JD Supra provides users with access to its legal industry publishing services (the "Service") through its website (the "Website") as well as through other sources. Our policies with regard to data collection and use of personal information of users of the Service, regardless of the manner in which users access the Service, and visitors to the Website are set forth in this statement ("Policy"). By using the Service, you signify your acceptance of this Policy.

Information Collection and Use by JD Supra

JD Supra collects users' names, companies, titles, e-mail address and industry. JD Supra also tracks the pages that users visit, logs IP addresses and aggregates non-personally identifiable user data and browser type. This data is gathered using cookies and other technologies.

The information and data collected is used to authenticate users and to send notifications relating to the Service, including email alerts to which users have subscribed; to manage the Service and Website, to improve the Service and to customize the user's experience. This information is also provided to the authors of the content to give them insight into their readership and help them to improve their content, so that it is most useful for our users.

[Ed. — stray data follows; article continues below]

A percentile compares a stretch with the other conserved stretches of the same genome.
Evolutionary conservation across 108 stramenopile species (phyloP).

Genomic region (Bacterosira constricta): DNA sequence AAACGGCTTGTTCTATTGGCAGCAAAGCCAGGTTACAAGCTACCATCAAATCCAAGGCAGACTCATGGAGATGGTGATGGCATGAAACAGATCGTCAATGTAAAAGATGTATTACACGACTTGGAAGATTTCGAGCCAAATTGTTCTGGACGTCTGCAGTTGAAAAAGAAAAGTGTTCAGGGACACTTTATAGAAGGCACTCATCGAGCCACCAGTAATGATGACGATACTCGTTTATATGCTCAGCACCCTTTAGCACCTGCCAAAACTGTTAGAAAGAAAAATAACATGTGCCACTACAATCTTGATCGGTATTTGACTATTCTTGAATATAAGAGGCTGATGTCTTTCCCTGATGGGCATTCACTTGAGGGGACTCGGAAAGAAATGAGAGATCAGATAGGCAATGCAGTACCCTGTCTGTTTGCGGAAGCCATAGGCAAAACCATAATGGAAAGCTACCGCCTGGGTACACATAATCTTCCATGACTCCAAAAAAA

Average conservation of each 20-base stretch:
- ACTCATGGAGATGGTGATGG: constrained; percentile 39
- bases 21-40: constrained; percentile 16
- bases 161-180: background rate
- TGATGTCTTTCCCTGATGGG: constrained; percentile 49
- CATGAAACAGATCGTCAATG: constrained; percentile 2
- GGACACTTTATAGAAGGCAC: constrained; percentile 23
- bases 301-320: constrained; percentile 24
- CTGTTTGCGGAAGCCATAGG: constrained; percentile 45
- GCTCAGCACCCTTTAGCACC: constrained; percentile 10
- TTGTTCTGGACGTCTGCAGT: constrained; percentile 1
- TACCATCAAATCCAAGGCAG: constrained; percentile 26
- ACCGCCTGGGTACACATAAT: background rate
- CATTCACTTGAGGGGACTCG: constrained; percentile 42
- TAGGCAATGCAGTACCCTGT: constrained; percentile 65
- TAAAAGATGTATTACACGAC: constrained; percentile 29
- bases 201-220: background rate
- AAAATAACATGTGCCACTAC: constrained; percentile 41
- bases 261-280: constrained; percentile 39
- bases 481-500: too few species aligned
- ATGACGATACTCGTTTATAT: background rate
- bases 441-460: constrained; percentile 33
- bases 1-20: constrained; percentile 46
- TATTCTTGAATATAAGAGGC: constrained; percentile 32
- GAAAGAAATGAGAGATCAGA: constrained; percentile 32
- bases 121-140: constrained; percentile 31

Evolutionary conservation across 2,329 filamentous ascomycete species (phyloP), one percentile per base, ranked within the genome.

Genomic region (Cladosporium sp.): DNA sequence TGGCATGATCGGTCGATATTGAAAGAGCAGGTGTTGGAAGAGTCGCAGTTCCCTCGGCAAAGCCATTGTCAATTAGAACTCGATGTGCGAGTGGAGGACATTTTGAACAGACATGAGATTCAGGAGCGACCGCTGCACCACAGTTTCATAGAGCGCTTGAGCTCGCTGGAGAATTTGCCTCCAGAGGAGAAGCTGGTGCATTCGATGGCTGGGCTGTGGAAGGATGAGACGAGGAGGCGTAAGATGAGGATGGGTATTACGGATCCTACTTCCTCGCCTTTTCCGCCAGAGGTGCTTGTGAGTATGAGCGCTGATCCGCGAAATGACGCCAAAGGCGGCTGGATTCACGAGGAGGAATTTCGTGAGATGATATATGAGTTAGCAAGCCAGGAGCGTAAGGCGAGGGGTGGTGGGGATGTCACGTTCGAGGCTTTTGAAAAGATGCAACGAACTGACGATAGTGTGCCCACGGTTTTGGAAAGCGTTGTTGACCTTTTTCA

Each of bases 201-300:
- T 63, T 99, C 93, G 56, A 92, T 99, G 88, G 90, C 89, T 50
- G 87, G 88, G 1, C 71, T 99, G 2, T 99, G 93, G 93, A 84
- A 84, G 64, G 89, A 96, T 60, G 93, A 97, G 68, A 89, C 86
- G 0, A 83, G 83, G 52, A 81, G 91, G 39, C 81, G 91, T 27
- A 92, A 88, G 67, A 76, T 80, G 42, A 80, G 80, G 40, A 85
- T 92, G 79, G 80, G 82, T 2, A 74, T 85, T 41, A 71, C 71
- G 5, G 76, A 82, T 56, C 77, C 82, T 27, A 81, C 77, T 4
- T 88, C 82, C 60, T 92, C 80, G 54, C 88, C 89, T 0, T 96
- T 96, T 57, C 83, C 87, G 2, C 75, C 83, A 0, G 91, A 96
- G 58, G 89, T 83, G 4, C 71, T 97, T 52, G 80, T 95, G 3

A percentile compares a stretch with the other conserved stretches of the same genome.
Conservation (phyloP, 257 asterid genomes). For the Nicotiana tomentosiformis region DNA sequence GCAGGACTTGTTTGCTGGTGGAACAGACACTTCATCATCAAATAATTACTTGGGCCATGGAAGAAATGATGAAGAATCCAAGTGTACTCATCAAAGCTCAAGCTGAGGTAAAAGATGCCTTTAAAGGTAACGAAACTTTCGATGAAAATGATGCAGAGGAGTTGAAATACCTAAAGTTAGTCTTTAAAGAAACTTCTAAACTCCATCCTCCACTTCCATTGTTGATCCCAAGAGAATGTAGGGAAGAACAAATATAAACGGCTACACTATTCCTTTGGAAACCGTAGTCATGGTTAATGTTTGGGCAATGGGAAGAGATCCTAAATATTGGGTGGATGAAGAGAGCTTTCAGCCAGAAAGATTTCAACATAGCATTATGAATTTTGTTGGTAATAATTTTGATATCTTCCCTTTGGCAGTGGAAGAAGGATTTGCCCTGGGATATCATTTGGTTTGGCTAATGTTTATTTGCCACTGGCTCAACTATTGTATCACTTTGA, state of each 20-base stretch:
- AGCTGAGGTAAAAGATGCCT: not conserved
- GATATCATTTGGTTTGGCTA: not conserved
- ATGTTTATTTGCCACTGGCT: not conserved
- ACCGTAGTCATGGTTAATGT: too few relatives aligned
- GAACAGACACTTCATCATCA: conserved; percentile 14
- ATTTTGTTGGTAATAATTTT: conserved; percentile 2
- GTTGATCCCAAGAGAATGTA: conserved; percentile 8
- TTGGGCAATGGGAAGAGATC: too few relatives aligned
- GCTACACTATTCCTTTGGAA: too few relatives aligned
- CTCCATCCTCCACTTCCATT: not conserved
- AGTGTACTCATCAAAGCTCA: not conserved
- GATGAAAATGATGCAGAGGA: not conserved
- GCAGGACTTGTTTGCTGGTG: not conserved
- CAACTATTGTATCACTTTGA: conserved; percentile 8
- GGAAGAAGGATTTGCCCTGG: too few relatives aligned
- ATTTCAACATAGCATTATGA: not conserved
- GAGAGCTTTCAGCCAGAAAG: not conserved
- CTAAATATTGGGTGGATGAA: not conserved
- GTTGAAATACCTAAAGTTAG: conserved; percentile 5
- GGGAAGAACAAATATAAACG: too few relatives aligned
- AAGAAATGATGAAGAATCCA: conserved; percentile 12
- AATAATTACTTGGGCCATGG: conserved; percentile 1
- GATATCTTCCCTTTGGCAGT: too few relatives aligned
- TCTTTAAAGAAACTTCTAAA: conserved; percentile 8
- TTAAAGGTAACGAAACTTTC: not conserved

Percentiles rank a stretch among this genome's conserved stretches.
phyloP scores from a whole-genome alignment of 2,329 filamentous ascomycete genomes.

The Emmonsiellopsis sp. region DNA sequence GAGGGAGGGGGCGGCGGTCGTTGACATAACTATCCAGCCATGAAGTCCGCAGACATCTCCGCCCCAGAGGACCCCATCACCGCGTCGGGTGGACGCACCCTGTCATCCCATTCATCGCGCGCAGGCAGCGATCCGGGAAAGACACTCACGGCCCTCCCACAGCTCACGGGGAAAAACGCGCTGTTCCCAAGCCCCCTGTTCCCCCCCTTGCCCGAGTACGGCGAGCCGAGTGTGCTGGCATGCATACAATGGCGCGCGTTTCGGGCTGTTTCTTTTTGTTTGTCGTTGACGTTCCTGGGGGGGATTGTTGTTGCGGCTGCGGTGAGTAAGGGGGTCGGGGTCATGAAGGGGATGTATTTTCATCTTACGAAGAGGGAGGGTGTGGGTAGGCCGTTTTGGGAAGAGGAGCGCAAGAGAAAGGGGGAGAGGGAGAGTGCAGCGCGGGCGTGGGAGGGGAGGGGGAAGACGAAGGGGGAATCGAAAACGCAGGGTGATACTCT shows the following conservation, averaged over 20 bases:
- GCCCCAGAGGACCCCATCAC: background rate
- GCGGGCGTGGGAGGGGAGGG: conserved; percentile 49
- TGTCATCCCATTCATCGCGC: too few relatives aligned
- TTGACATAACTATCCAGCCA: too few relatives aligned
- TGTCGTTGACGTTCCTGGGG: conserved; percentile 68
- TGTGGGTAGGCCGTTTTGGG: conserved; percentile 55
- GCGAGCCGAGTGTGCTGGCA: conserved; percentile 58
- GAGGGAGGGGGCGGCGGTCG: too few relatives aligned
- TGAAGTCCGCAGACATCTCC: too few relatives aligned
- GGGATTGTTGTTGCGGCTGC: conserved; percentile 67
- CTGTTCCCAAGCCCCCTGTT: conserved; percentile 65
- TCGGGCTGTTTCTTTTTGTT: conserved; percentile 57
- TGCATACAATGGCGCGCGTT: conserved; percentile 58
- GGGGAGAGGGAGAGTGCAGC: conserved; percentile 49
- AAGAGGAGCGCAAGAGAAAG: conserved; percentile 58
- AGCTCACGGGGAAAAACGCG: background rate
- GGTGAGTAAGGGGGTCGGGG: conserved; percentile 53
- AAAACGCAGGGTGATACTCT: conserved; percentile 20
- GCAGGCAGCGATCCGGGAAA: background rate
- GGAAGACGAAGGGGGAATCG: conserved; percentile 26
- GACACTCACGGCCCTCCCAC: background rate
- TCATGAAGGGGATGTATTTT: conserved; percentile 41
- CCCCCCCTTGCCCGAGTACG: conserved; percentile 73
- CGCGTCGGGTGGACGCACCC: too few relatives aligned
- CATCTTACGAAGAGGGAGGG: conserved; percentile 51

JD Supra does not sell, rent or otherwise provide your details to third parties, other than to the authors of the content on JD Supra.

If you prefer not to enable cookies, you may change your browser settings to disable cookies; however, please note that rejecting cookies while visiting the Website may result in certain parts of the Website not operating correctly or as efficiently as if cookies were allowed.

Email Choice/Opt-out

Users who opt in to receive emails may choose to no longer receive e-mail updates and newsletters by selecting the "opt-out of future email" option in the email they receive from JD Supra or in their JD Supra account management screen.